contradicted this, and defined music as the double result of the conformation of the organs and the disposition of the soul, as the art of awakening emotion by means of the combination of sounds. It is, in fact, generally agreed that music addresses itself more directly to our feelings and passions, and is correctly said that it speaks to them in a special language. Descartes indicated this as its object.
In the theory of Helmholtz, music expresses the different dispositions of the soul by imitating the characteristic particularities of movement in space, and by thus translating the forces and impulses that produce the movement. While he admits that it may have been at first only an imitation of the instinctive modulations of the voice corresponding with the different states of the mind, he does not consider this fact contradictory to his definition, for the natural processes of vocal expression are capable of being traced back to the same elements. "Rhythm and accentuation express directly the rapidity and vivacity of corresponding psychical movements; a vehement effort causes the voice to rise; the desire to produce an agreeable impression on another person prompts us to select a pleasant tone; and thus the efforts to imitate the involuntary modulations of the voice, to enrich and make more expressive the recitation of words, may very probably have guided our ancestors in seeking out the means for musical expression."
This is probably the real origin of music; and it is in this direction that we should look in investigating its nature.
Two elements closely connected, but quite different and having each its peculiar function, may be distinguished in the analysis of spoken language—the intonation and the articulation of the emitted sound. No doubt they are the interpreters of the two great human faculties of intelligence and feeling. Speech, then, is a complex physiological resultant, the double image of a double inner condition. The elements it represents can not be conceived as isolated from each other, any more than we can conceive a human organization a pure intelligence. We all know the important part intonation plays in conversation, and how by it the general sense, the whole expression of the spoken words, may be varied indefinitely.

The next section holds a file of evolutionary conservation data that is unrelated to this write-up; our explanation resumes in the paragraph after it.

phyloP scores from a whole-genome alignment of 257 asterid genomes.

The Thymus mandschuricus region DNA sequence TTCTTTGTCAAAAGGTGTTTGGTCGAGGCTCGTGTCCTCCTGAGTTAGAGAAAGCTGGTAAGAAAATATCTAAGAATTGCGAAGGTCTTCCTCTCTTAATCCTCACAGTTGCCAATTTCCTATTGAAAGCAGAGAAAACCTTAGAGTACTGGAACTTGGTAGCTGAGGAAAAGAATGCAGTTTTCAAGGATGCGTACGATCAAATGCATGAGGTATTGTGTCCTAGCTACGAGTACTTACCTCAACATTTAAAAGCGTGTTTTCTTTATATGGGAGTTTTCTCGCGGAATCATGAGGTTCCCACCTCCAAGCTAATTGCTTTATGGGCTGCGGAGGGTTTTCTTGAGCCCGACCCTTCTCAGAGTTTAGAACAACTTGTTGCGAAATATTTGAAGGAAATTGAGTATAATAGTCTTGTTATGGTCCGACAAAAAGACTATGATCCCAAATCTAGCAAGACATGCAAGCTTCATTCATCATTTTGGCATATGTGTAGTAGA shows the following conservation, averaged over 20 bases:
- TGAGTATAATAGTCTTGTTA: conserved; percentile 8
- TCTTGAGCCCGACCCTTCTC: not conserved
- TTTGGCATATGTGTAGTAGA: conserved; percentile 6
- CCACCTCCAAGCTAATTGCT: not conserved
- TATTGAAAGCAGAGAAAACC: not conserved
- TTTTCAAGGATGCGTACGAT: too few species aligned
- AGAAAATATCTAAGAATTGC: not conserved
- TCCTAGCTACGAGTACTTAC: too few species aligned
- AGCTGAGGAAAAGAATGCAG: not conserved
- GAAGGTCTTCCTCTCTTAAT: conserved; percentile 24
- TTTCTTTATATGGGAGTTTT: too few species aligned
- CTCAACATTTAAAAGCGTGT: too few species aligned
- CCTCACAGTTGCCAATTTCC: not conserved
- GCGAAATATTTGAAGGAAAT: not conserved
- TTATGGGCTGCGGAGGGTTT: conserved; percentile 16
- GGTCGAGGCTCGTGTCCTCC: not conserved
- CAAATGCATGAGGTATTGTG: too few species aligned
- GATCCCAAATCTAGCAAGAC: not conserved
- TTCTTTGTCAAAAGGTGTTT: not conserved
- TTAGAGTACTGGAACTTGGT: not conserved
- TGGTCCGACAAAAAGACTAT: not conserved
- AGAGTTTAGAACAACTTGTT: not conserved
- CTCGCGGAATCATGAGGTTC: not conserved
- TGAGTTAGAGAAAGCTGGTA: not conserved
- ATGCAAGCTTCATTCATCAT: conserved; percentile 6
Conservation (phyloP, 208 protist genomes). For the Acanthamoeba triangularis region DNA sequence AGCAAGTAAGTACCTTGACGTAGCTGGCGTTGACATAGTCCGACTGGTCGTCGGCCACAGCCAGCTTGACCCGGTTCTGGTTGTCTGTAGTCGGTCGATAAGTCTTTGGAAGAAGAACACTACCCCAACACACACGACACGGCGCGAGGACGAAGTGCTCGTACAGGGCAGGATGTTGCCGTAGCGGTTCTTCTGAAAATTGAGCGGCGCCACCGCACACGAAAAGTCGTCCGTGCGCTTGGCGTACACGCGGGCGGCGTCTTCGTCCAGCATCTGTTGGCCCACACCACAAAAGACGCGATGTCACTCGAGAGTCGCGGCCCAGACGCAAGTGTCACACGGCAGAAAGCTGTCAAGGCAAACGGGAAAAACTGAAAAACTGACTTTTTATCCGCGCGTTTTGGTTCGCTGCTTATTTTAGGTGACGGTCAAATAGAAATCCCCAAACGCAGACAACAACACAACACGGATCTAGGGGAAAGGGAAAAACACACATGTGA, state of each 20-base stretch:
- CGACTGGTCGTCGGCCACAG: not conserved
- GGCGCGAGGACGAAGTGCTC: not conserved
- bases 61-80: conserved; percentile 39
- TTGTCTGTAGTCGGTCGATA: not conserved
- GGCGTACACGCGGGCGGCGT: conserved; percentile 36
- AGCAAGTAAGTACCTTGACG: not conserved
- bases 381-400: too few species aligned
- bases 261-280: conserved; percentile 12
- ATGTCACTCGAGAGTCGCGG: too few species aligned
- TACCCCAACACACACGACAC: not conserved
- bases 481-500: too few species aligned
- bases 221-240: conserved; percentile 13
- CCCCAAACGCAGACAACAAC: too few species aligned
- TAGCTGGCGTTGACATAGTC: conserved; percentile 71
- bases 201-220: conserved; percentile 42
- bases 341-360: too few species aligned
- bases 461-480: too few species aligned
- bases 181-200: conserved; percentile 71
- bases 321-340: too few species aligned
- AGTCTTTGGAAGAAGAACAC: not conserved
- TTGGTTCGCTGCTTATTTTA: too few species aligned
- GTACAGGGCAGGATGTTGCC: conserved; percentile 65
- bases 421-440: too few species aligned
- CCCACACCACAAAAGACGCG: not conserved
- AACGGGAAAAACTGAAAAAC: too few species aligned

Having thus found the origin of music in the imitation of these instinctive modulations of speech, it should be easy to draw from this an exact idea of its nature; for, without doubt, to read verse well, to declaim with warmth and conviction, is only to perform in advance the work of the musician. We have now a whole class of musical phrases which are only exaggerations of spoken intonations; they are our recitatives. The music of uncultivated peoples is mostly recitative; so also was a large part of the music of the middle ages. The rules and grammar of music and its particular features are the growth of modern times.
This conception of music as the language of sensibility permits us